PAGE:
It’s a dog parent’s worst nightmare: You’re at home and, suddenly, you hear your dog making strange sounds in the next room. You rush in to see what’s going on, but Fido is no longer breathing. Would you know how to give your dog CPR?
CPR stands for “cardiopulmonary resuscitation.” The procedure involves performing chest compressions and artificial respirations, and it can save your puppy’s life. And while CPR is used on both humans and animals alike, how you perform CPR on a dog or puppy is very different than how you do it with a person.
Before we get into it, it’s important to note that you should always call your vet ASAP in an emergency situation. But once you’ve contacted your pet’s doctor—if your dog’s heart has stopped beating or if he is no longer breathing—you should start CPR immediately. Read on to find out how. Learning the proper technique might just save your pet’s life!
Getty Images | Carl Court
How To Perform CPR On A Dog
Before giving CPR, check to see if the dog responds to touch, or if you can arouse him by yelling. (If you’re not the owner, be very careful to first touch a dog from behind with your foot, as a confused or scared dog may bite you.) Then, do an “ABC” check.
How to do an ABC check:
A = Check that the dog’s airway is clear by carefully pulling the tongue forward. If there’s something obstructing it, such as a toy or rock, it’s better to stop and perform the Heimlich maneuver first, as a foreign object lodged in your pup’s throat will interfere with CPR.
B = Determine whether the dog is breathing. If you can’t tell if the dog’s chest is rising and falling, put your face close to his mouth and see if you can feel any airflow.
C = Check for a pulse. You can feel for a heartbeat by laying your dog down on his right side. The spot where his right elbow meets his chest is the area where his heart is located. Put your hand on that area to feel for movement. You can also put your hand on the underside of their right thigh to check for a pulse.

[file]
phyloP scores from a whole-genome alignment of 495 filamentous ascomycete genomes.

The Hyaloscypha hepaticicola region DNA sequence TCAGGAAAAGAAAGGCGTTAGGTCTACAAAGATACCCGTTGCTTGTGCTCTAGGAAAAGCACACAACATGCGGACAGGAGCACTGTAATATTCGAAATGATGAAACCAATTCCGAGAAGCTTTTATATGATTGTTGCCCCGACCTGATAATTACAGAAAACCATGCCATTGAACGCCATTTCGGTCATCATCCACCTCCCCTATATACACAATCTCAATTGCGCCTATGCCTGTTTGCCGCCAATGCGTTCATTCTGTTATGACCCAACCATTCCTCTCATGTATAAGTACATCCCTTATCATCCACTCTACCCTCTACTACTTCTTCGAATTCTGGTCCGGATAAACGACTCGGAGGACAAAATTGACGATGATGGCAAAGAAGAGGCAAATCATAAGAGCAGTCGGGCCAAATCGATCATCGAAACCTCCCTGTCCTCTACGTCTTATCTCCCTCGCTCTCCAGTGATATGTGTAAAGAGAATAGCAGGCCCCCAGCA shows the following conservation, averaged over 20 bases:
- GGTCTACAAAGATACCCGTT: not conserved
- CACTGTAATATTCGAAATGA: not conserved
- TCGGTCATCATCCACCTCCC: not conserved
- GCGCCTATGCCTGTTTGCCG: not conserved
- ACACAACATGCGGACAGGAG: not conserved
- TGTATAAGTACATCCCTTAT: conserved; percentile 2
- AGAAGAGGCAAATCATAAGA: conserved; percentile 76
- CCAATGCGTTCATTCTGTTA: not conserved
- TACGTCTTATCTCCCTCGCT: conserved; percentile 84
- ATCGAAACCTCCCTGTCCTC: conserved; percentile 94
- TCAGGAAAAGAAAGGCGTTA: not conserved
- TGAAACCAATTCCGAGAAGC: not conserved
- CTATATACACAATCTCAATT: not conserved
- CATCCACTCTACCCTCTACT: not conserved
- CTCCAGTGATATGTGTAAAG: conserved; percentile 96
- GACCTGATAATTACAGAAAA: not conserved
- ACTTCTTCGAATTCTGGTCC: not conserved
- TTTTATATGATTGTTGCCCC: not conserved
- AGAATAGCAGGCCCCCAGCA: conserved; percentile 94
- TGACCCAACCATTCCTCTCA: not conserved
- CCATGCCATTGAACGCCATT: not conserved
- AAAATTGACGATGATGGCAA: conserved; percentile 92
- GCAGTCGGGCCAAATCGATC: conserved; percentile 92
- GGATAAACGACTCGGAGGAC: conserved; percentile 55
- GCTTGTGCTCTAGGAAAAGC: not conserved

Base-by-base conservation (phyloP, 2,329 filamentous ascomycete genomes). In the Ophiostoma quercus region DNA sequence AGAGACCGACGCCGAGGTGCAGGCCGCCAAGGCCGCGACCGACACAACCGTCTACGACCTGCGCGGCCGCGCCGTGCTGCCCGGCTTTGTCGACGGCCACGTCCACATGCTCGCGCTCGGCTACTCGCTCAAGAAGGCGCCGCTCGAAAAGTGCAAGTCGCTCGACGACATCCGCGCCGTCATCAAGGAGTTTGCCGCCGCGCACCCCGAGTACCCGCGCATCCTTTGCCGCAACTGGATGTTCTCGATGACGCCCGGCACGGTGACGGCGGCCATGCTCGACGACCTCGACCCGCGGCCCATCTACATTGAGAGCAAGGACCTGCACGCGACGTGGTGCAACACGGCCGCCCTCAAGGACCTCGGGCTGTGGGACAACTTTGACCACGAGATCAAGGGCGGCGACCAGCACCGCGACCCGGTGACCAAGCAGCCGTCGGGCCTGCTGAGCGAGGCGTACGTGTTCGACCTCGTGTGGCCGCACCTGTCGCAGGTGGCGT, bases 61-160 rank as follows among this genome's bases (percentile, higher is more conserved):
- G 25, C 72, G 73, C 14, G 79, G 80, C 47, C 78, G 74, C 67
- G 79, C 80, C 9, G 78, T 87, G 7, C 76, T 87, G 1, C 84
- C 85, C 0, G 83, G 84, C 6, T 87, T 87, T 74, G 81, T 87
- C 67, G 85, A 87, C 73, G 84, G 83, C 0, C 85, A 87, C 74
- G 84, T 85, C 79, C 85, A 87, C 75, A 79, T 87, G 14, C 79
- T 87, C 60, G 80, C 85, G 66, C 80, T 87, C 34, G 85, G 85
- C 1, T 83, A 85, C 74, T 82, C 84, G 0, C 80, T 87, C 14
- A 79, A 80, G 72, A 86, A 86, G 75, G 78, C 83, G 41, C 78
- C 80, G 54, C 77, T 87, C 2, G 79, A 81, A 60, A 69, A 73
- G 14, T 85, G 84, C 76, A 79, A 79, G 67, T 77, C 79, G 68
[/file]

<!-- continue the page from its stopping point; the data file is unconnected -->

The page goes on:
If you determine that your dog is unconscious and not breathing, then continue with these steps:
Lay your dog on a flat surface with his right side down.
Begin mouth-to-muzzle rescue breaths. To perform rescue breathing, straighten your dog’s head and neck so there’s a direct passage for air to flow to his lungs. Close your dog’s mouth and carefully ease his tongue back into his mouth. Place your own mouth over his nostrils. Gently breathe 4–5 breaths into his nose and watch his chest to see if it expands with the intake of air. Blow harder if you don’t see the chest rise.
Then, begin chest compressions by placing your hands directly over his heart on top of his rib cage.
Start pushing hard and fast. Keep a steady beat, and aim for a speed of 100 compressions per minute.
Perform at least 30 compressions before switching back to rescue breathing.
Continue the cycle of rescue breaths and compressions until you notice your dog breathing on their own.
Keep up the CPR for at least 20 minutes, or until you’ve reached an animal hospital or vet’s office.
A Note On Dog Sizes
If you’re performing CPR on a puppy or small dog under 30 pounds, use your thumb and fingers to squeeze the dog’s chest instead of pressing with your hands.
Getty Images | Scott Barbour
If you’re performing CPR on a large breed, gently squeeze the dog’s abdomen after 15 chest compressions and one rescue breath. This will help circulate blood back to the heart. However, it’s important to primarily focus on chest compressions and rescue breathing.
german shepard photo
Getty Images | Drew Angerer
But remember, while being prepared is a good thing, you never want to perform CPR on a healthy dog! So make sure you practice on stuffed animals, and save the real CPR process for an emergency only. And perhaps consider getting your Pet First Aid and CPR certification:
Watch this video to see all of these steps in action: